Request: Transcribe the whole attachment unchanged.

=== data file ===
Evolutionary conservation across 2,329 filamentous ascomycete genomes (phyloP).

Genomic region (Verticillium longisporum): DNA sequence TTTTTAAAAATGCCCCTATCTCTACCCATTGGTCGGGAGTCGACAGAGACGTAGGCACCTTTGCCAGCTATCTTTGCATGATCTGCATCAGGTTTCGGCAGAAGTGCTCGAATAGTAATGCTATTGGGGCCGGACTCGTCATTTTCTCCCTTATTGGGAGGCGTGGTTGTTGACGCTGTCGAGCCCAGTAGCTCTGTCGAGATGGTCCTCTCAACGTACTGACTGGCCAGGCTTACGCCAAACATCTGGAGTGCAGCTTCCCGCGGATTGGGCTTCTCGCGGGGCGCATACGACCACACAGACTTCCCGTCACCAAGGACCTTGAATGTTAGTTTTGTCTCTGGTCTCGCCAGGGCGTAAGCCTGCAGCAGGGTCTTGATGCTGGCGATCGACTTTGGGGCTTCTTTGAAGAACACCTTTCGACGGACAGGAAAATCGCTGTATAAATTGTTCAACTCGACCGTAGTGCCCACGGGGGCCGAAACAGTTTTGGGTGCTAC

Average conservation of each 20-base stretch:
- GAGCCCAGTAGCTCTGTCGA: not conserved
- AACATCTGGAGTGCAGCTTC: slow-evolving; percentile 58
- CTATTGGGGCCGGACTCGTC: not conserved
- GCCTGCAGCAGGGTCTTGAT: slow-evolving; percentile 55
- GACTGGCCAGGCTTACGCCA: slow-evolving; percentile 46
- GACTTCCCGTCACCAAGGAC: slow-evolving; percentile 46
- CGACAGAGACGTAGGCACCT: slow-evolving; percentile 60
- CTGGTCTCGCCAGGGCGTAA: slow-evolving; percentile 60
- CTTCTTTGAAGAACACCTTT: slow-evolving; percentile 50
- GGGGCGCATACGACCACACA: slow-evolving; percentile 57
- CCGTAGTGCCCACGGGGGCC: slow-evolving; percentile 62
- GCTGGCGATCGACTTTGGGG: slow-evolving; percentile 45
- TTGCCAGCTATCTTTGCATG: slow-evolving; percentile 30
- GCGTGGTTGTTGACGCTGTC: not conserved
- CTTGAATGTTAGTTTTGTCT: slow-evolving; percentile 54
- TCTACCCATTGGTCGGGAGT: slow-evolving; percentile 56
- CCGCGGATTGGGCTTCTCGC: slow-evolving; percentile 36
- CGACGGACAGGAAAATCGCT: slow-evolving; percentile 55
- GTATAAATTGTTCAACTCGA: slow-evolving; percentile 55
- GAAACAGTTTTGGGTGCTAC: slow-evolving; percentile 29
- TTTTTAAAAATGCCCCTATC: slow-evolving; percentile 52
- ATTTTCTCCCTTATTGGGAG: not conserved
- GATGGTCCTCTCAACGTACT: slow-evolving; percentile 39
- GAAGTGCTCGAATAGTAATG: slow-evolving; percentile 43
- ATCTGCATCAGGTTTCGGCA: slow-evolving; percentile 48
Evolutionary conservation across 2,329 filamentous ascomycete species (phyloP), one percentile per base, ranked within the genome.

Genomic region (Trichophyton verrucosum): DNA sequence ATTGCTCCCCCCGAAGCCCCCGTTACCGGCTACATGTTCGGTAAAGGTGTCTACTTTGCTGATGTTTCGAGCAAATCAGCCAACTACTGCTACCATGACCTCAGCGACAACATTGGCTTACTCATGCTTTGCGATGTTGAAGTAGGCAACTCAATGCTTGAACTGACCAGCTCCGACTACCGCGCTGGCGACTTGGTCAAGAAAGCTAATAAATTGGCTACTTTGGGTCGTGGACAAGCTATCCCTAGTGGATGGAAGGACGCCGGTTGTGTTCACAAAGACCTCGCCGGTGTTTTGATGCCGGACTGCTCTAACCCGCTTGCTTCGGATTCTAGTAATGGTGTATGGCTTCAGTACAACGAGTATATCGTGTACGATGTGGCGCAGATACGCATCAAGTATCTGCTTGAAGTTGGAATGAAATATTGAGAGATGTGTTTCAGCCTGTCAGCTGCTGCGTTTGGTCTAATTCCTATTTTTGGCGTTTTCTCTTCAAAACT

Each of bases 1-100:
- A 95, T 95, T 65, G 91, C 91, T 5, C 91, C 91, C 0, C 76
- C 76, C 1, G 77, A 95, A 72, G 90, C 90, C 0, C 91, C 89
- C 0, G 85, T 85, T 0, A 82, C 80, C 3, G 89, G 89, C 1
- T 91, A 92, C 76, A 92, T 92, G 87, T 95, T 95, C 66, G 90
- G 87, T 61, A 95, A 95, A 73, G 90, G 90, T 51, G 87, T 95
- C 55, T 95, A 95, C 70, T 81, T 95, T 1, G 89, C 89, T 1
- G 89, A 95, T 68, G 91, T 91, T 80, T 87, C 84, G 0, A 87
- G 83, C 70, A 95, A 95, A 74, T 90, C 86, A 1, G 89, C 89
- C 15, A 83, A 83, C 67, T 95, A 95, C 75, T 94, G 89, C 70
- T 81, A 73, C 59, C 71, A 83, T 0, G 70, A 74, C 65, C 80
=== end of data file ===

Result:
Evolutionary conservation across 2,329 filamentous ascomycete genomes (phyloP).

Genomic region (Verticillium longisporum): DNA sequence TTTTTAAAAATGCCCCTATCTCTACCCATTGGTCGGGAGTCGACAGAGACGTAGGCACCTTTGCCAGCTATCTTTGCATGATCTGCATCAGGTTTCGGCAGAAGTGCTCGAATAGTAATGCTATTGGGGCCGGACTCGTCATTTTCTCCCTTATTGGGAGGCGTGGTTGTTGACGCTGTCGAGCCCAGTAGCTCTGTCGAGATGGTCCTCTCAACGTACTGACTGGCCAGGCTTACGCCAAACATCTGGAGTGCAGCTTCCCGCGGATTGGGCTTCTCGCGGGGCGCATACGACCACACAGACTTCCCGTCACCAAGGACCTTGAATGTTAGTTTTGTCTCTGGTCTCGCCAGGGCGTAAGCCTGCAGCAGGGTCTTGATGCTGGCGATCGACTTTGGGGCTTCTTTGAAGAACACCTTTCGACGGACAGGAAAATCGCTGTATAAATTGTTCAACTCGACCGTAGTGCCCACGGGGGCCGAAACAGTTTTGGGTGCTAC

Average conservation of each 20-base stretch:
- GAGCCCAGTAGCTCTGTCGA: not conserved
- AACATCTGGAGTGCAGCTTC: slow-evolving; percentile 58
- CTATTGGGGCCGGACTCGTC: not conserved
- GCCTGCAGCAGGGTCTTGAT: slow-evolving; percentile 55
- GACTGGCCAGGCTTACGCCA: slow-evolving; percentile 46
- GACTTCCCGTCACCAAGGAC: slow-evolving; percentile 46
- CGACAGAGACGTAGGCACCT: slow-evolving; percentile 60
- CTGGTCTCGCCAGGGCGTAA: slow-evolving; percentile 60
- CTTCTTTGAAGAACACCTTT: slow-evolving; percentile 50
- GGGGCGCATACGACCACACA: slow-evolving; percentile 57
- CCGTAGTGCCCACGGGGGCC: slow-evolving; percentile 62
- GCTGGCGATCGACTTTGGGG: slow-evolving; percentile 45
- TTGCCAGCTATCTTTGCATG: slow-evolving; percentile 30
- GCGTGGTTGTTGACGCTGTC: not conserved
- CTTGAATGTTAGTTTTGTCT: slow-evolving; percentile 54
- TCTACCCATTGGTCGGGAGT: slow-evolving; percentile 56
- CCGCGGATTGGGCTTCTCGC: slow-evolving; percentile 36
- CGACGGACAGGAAAATCGCT: slow-evolving; percentile 55
- GTATAAATTGTTCAACTCGA: slow-evolving; percentile 55
- GAAACAGTTTTGGGTGCTAC: slow-evolving; percentile 29
- TTTTTAAAAATGCCCCTATC: slow-evolving; percentile 52
- ATTTTCTCCCTTATTGGGAG: not conserved
- GATGGTCCTCTCAACGTACT: slow-evolving; percentile 39
- GAAGTGCTCGAATAGTAATG: slow-evolving; percentile 43
- ATCTGCATCAGGTTTCGGCA: slow-evolving; percentile 48
Evolutionary conservation across 2,329 filamentous ascomycete species (phyloP), one percentile per base, ranked within the genome.

Genomic region (Trichophyton verrucosum): DNA sequence ATTGCTCCCCCCGAAGCCCCCGTTACCGGCTACATGTTCGGTAAAGGTGTCTACTTTGCTGATGTTTCGAGCAAATCAGCCAACTACTGCTACCATGACCTCAGCGACAACATTGGCTTACTCATGCTTTGCGATGTTGAAGTAGGCAACTCAATGCTTGAACTGACCAGCTCCGACTACCGCGCTGGCGACTTGGTCAAGAAAGCTAATAAATTGGCTACTTTGGGTCGTGGACAAGCTATCCCTAGTGGATGGAAGGACGCCGGTTGTGTTCACAAAGACCTCGCCGGTGTTTTGATGCCGGACTGCTCTAACCCGCTTGCTTCGGATTCTAGTAATGGTGTATGGCTTCAGTACAACGAGTATATCGTGTACGATGTGGCGCAGATACGCATCAAGTATCTGCTTGAAGTTGGAATGAAATATTGAGAGATGTGTTTCAGCCTGTCAGCTGCTGCGTTTGGTCTAATTCCTATTTTTGGCGTTTTCTCTTCAAAACT

Each of bases 1-100:
- A 95, T 95, T 65, G 91, C 91, T 5, C 91, C 91, C 0, C 76
- C 76, C 1, G 77, A 95, A 72, G 90, C 90, C 0, C 91, C 89
- C 0, G 85, T 85, T 0, A 82, C 80, C 3, G 89, G 89, C 1
- T 91, A 92, C 76, A 92, T 92, G 87, T 95, T 95, C 66, G 90
- G 87, T 61, A 95, A 95, A 73, G 90, G 90, T 51, G 87, T 95
- C 55, T 95, A 95, C 70, T 81, T 95, T 1, G 89, C 89, T 1
- G 89, A 95, T 68, G 91, T 91, T 80, T 87, C 84, G 0, A 87
- G 83, C 70, A 95, A 95, A 74, T 90, C 86, A 1, G 89, C 89
- C 15, A 83, A 83, C 67, T 95, A 95, C 75, T 94, G 89, C 70
- T 81, A 73, C 59, C 71, A 83, T 0, G 70, A 74, C 65, C 80